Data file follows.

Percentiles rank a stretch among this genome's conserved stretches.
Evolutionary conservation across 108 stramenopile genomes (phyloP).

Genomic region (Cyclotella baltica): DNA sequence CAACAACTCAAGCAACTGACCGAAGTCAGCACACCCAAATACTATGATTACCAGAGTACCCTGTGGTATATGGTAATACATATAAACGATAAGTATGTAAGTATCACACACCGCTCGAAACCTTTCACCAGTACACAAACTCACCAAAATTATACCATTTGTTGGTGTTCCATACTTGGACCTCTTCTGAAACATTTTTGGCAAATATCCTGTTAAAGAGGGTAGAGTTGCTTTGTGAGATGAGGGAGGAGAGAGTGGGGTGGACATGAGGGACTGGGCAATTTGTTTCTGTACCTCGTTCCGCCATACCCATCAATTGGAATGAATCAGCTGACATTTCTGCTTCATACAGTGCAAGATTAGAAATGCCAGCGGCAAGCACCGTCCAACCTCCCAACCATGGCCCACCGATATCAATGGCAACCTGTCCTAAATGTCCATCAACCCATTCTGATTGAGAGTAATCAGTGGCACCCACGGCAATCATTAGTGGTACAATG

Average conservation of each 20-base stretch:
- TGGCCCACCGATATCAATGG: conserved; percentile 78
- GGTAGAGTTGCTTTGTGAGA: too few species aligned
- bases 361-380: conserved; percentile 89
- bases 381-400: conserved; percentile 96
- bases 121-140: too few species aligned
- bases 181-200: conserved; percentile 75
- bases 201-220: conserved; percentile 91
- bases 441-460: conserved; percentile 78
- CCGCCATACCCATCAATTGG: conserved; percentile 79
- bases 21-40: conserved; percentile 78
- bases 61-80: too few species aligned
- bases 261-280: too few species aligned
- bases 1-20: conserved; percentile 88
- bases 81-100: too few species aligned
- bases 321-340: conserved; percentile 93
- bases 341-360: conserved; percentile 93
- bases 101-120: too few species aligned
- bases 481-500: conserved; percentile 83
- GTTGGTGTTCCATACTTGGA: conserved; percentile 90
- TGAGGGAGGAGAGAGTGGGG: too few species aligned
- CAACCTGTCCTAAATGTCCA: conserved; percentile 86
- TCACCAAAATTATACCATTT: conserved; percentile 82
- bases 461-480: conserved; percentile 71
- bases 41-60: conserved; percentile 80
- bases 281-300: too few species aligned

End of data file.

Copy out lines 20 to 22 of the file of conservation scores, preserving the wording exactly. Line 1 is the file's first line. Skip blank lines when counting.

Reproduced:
- bases 341-360: conserved; percentile 93
- bases 101-120: too few species aligned
- bases 481-500: conserved; percentile 83